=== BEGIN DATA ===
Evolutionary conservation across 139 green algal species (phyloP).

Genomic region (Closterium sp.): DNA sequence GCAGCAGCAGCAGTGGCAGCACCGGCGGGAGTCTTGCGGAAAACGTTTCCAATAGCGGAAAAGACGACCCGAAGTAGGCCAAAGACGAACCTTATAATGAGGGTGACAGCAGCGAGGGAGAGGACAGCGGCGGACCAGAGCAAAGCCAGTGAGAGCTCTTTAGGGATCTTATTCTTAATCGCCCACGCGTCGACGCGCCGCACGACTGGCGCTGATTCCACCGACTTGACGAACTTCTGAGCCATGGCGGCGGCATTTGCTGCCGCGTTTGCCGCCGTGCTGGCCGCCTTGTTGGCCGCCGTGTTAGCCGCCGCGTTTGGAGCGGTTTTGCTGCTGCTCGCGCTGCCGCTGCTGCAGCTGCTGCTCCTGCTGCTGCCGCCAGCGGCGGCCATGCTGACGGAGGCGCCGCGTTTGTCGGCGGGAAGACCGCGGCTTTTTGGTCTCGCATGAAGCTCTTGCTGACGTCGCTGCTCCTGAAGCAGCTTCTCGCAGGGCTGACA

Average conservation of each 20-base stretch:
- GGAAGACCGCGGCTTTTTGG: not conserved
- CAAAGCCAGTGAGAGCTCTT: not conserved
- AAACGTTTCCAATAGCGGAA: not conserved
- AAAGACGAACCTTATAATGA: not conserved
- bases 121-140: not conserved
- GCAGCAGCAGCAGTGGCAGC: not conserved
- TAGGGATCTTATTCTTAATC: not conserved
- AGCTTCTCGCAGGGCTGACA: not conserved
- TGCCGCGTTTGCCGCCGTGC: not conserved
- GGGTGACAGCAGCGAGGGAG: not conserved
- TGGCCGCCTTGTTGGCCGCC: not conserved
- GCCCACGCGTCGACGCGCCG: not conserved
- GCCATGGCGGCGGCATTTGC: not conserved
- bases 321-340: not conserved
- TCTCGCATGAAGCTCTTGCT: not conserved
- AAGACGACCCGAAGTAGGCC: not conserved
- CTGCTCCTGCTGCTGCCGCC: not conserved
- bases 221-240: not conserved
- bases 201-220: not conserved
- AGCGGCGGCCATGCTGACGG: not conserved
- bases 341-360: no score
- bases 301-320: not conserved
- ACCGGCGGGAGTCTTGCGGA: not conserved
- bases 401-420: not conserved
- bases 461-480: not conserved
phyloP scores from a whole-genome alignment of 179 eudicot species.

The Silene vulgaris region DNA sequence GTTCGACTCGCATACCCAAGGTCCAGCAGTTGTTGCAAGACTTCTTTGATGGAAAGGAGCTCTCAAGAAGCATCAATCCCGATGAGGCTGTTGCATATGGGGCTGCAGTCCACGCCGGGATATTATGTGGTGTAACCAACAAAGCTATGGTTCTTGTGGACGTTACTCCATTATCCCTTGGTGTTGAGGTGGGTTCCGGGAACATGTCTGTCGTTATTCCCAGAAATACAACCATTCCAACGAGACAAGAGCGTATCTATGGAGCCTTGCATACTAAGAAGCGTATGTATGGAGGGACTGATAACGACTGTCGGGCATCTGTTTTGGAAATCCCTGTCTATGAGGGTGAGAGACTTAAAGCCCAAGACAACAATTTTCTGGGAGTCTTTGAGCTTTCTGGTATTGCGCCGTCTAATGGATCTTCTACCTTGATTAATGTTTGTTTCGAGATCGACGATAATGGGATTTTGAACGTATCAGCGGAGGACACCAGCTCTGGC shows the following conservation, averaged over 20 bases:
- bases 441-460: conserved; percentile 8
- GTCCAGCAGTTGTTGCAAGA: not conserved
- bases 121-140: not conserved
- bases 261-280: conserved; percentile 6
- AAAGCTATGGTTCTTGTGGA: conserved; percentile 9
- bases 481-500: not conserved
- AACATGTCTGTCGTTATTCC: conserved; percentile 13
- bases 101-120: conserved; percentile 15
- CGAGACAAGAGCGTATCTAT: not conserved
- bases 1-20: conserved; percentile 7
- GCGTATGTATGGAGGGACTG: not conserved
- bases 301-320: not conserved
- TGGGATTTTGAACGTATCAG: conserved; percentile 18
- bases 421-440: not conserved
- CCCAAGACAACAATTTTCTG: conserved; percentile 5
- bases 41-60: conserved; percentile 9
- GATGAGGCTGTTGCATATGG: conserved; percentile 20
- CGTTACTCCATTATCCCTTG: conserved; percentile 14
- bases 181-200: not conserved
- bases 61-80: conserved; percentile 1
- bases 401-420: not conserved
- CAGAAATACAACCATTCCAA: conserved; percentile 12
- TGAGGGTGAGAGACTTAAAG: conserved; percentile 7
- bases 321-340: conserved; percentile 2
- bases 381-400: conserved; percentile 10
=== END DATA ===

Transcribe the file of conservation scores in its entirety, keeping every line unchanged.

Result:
Evolutionary conservation across 139 green algal species (phyloP).

Genomic region (Closterium sp.): DNA sequence GCAGCAGCAGCAGTGGCAGCACCGGCGGGAGTCTTGCGGAAAACGTTTCCAATAGCGGAAAAGACGACCCGAAGTAGGCCAAAGACGAACCTTATAATGAGGGTGACAGCAGCGAGGGAGAGGACAGCGGCGGACCAGAGCAAAGCCAGTGAGAGCTCTTTAGGGATCTTATTCTTAATCGCCCACGCGTCGACGCGCCGCACGACTGGCGCTGATTCCACCGACTTGACGAACTTCTGAGCCATGGCGGCGGCATTTGCTGCCGCGTTTGCCGCCGTGCTGGCCGCCTTGTTGGCCGCCGTGTTAGCCGCCGCGTTTGGAGCGGTTTTGCTGCTGCTCGCGCTGCCGCTGCTGCAGCTGCTGCTCCTGCTGCTGCCGCCAGCGGCGGCCATGCTGACGGAGGCGCCGCGTTTGTCGGCGGGAAGACCGCGGCTTTTTGGTCTCGCATGAAGCTCTTGCTGACGTCGCTGCTCCTGAAGCAGCTTCTCGCAGGGCTGACA

Average conservation of each 20-base stretch:
- GGAAGACCGCGGCTTTTTGG: not conserved
- CAAAGCCAGTGAGAGCTCTT: not conserved
- AAACGTTTCCAATAGCGGAA: not conserved
- AAAGACGAACCTTATAATGA: not conserved
- bases 121-140: not conserved
- GCAGCAGCAGCAGTGGCAGC: not conserved
- TAGGGATCTTATTCTTAATC: not conserved
- AGCTTCTCGCAGGGCTGACA: not conserved
- TGCCGCGTTTGCCGCCGTGC: not conserved
- GGGTGACAGCAGCGAGGGAG: not conserved
- TGGCCGCCTTGTTGGCCGCC: not conserved
- GCCCACGCGTCGACGCGCCG: not conserved
- GCCATGGCGGCGGCATTTGC: not conserved
- bases 321-340: not conserved
- TCTCGCATGAAGCTCTTGCT: not conserved
- AAGACGACCCGAAGTAGGCC: not conserved
- CTGCTCCTGCTGCTGCCGCC: not conserved
- bases 221-240: not conserved
- bases 201-220: not conserved
- AGCGGCGGCCATGCTGACGG: not conserved
- bases 341-360: no score
- bases 301-320: not conserved
- ACCGGCGGGAGTCTTGCGGA: not conserved
- bases 401-420: not conserved
- bases 461-480: not conserved
phyloP scores from a whole-genome alignment of 179 eudicot species.

The Silene vulgaris region DNA sequence GTTCGACTCGCATACCCAAGGTCCAGCAGTTGTTGCAAGACTTCTTTGATGGAAAGGAGCTCTCAAGAAGCATCAATCCCGATGAGGCTGTTGCATATGGGGCTGCAGTCCACGCCGGGATATTATGTGGTGTAACCAACAAAGCTATGGTTCTTGTGGACGTTACTCCATTATCCCTTGGTGTTGAGGTGGGTTCCGGGAACATGTCTGTCGTTATTCCCAGAAATACAACCATTCCAACGAGACAAGAGCGTATCTATGGAGCCTTGCATACTAAGAAGCGTATGTATGGAGGGACTGATAACGACTGTCGGGCATCTGTTTTGGAAATCCCTGTCTATGAGGGTGAGAGACTTAAAGCCCAAGACAACAATTTTCTGGGAGTCTTTGAGCTTTCTGGTATTGCGCCGTCTAATGGATCTTCTACCTTGATTAATGTTTGTTTCGAGATCGACGATAATGGGATTTTGAACGTATCAGCGGAGGACACCAGCTCTGGC shows the following conservation, averaged over 20 bases:
- bases 441-460: conserved; percentile 8
- GTCCAGCAGTTGTTGCAAGA: not conserved
- bases 121-140: not conserved
- bases 261-280: conserved; percentile 6
- AAAGCTATGGTTCTTGTGGA: conserved; percentile 9
- bases 481-500: not conserved
- AACATGTCTGTCGTTATTCC: conserved; percentile 13
- bases 101-120: conserved; percentile 15
- CGAGACAAGAGCGTATCTAT: not conserved
- bases 1-20: conserved; percentile 7
- GCGTATGTATGGAGGGACTG: not conserved
- bases 301-320: not conserved
- TGGGATTTTGAACGTATCAG: conserved; percentile 18
- bases 421-440: not conserved
- CCCAAGACAACAATTTTCTG: conserved; percentile 5
- bases 41-60: conserved; percentile 9
- GATGAGGCTGTTGCATATGG: conserved; percentile 20
- CGTTACTCCATTATCCCTTG: conserved; percentile 14
- bases 181-200: not conserved
- bases 61-80: conserved; percentile 1
- bases 401-420: not conserved
- CAGAAATACAACCATTCCAA: conserved; percentile 12
- TGAGGGTGAGAGACTTAAAG: conserved; percentile 7
- bases 321-340: conserved; percentile 2
- bases 381-400: conserved; percentile 10